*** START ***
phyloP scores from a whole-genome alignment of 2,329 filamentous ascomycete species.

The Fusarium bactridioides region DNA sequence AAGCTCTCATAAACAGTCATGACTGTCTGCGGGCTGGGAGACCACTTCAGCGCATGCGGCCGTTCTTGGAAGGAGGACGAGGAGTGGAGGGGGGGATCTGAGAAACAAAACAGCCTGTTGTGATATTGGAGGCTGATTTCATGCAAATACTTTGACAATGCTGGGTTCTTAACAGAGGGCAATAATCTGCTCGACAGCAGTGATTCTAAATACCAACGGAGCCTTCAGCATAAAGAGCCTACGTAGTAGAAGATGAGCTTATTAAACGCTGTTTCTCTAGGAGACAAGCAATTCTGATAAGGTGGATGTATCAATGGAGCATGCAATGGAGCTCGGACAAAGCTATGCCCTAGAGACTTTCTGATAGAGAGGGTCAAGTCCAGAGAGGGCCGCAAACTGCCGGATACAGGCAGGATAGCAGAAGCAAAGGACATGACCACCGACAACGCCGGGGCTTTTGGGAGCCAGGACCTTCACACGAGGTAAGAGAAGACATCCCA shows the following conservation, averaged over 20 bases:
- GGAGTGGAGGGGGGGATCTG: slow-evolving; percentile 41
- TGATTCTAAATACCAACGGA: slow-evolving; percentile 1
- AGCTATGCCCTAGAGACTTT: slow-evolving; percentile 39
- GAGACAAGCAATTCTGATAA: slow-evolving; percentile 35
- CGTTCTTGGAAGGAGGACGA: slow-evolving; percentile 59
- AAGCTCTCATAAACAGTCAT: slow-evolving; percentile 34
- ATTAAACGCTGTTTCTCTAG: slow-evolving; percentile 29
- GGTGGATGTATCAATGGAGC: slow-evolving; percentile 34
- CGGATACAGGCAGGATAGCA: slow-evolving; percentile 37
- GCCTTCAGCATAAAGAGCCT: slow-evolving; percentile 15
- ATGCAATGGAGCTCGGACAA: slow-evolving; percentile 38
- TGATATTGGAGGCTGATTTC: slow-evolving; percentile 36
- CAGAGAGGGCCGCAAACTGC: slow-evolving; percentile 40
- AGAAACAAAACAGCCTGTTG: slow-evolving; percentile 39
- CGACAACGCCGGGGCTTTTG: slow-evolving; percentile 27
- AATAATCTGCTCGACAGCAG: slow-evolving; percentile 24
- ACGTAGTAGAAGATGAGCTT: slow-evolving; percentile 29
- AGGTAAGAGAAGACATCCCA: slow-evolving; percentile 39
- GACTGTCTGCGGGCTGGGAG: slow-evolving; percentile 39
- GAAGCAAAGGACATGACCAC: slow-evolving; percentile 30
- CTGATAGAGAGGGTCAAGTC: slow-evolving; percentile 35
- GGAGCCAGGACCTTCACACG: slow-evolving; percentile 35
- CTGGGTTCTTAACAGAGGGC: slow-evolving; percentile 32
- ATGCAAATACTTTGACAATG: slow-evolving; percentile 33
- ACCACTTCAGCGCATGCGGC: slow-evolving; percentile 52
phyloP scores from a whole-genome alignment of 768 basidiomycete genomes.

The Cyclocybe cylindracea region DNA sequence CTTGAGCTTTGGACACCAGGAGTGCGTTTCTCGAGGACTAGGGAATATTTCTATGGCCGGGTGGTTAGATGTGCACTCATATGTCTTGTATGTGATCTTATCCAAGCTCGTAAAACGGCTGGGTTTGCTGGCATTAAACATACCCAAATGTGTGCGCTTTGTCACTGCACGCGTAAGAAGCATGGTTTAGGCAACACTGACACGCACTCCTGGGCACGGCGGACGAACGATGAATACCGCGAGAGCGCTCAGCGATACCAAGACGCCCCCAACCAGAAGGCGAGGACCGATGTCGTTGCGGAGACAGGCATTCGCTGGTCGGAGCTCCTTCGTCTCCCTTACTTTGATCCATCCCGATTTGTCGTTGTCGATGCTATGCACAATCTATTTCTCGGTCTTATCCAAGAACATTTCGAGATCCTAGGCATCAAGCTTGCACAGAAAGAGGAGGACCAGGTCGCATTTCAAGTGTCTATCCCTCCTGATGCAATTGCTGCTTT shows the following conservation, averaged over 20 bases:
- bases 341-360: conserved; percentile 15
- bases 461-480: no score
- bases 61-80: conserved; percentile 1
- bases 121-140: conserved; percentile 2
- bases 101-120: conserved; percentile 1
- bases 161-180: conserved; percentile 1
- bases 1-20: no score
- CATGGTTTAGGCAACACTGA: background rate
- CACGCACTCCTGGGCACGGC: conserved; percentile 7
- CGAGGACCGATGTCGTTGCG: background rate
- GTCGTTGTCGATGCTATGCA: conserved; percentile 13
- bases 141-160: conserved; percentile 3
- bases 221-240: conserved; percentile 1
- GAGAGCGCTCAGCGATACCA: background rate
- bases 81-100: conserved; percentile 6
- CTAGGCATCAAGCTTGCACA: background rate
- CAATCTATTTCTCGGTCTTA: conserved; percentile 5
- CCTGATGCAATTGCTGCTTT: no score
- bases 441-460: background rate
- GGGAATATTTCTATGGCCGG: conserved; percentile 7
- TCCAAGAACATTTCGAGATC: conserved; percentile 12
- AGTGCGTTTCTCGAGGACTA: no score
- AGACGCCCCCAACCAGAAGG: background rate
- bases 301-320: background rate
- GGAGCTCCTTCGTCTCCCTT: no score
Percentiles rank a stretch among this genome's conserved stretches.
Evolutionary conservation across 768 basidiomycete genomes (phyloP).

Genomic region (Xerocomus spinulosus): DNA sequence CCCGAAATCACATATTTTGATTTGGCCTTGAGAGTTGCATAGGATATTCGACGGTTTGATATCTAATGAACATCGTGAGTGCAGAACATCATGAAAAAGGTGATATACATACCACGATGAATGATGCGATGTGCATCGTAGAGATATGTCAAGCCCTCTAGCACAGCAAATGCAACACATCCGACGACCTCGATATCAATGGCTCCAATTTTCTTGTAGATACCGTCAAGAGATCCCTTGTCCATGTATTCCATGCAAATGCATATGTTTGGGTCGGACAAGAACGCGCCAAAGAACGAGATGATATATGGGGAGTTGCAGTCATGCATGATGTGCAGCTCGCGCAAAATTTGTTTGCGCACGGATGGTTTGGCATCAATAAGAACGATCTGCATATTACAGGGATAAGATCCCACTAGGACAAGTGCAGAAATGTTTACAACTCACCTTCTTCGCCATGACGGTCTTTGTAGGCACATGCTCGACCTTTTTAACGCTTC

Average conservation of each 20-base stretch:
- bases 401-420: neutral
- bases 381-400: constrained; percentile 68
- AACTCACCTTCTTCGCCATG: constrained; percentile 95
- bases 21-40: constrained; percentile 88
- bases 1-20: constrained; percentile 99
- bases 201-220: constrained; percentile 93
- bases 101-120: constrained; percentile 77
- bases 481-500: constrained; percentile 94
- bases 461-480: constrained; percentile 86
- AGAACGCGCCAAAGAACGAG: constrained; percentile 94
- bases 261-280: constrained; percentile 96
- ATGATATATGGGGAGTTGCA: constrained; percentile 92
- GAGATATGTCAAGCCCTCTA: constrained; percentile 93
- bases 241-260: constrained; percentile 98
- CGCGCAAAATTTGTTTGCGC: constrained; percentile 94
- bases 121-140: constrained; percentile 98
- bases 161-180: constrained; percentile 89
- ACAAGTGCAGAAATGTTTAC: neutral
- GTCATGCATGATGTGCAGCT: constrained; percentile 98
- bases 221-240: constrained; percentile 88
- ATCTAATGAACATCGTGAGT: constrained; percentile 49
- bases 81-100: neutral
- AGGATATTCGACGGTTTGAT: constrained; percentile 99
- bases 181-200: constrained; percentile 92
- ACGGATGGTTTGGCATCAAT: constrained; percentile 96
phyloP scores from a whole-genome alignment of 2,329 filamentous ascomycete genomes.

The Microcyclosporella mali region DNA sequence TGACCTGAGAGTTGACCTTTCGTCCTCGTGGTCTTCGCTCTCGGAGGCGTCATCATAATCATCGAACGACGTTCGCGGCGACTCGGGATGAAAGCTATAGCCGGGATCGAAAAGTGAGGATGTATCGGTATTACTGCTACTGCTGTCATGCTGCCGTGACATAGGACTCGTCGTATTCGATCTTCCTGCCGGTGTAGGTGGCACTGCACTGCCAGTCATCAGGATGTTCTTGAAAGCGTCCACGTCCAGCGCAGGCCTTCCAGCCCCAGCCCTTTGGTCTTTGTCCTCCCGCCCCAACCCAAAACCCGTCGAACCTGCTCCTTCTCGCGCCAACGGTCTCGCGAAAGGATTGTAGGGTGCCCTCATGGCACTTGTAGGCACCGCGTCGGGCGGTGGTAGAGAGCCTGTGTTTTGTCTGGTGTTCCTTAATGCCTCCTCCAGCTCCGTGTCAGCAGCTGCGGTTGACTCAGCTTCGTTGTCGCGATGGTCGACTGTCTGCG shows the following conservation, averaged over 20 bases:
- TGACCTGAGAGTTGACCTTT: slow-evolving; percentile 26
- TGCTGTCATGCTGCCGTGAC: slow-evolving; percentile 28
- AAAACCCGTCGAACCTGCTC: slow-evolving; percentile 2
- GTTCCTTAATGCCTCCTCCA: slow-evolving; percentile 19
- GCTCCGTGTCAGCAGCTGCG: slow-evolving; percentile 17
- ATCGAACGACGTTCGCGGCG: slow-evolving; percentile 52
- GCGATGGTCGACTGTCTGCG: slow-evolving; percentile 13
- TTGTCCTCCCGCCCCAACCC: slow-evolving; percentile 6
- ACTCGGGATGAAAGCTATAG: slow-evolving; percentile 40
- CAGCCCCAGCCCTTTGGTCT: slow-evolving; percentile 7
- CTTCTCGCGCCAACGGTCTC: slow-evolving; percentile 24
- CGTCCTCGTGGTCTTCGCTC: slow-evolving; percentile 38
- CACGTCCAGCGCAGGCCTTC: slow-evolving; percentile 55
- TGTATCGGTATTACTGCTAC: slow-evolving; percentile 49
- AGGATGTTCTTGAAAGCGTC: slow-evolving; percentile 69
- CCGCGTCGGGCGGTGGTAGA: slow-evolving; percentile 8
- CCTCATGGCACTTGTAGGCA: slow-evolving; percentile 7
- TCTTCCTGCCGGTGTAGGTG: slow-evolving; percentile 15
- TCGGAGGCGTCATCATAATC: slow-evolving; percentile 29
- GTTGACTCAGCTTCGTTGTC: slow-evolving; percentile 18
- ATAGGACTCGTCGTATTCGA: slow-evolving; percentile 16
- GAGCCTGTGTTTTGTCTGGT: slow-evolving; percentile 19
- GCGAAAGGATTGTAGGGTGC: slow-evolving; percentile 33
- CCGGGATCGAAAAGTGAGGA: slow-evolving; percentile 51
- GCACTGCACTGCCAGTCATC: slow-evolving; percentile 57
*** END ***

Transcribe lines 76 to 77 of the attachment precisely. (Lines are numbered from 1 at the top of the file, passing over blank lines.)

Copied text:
- ACAAGTGCAGAAATGTTTAC: neutral
- GTCATGCATGATGTGCAGCT: constrained; percentile 98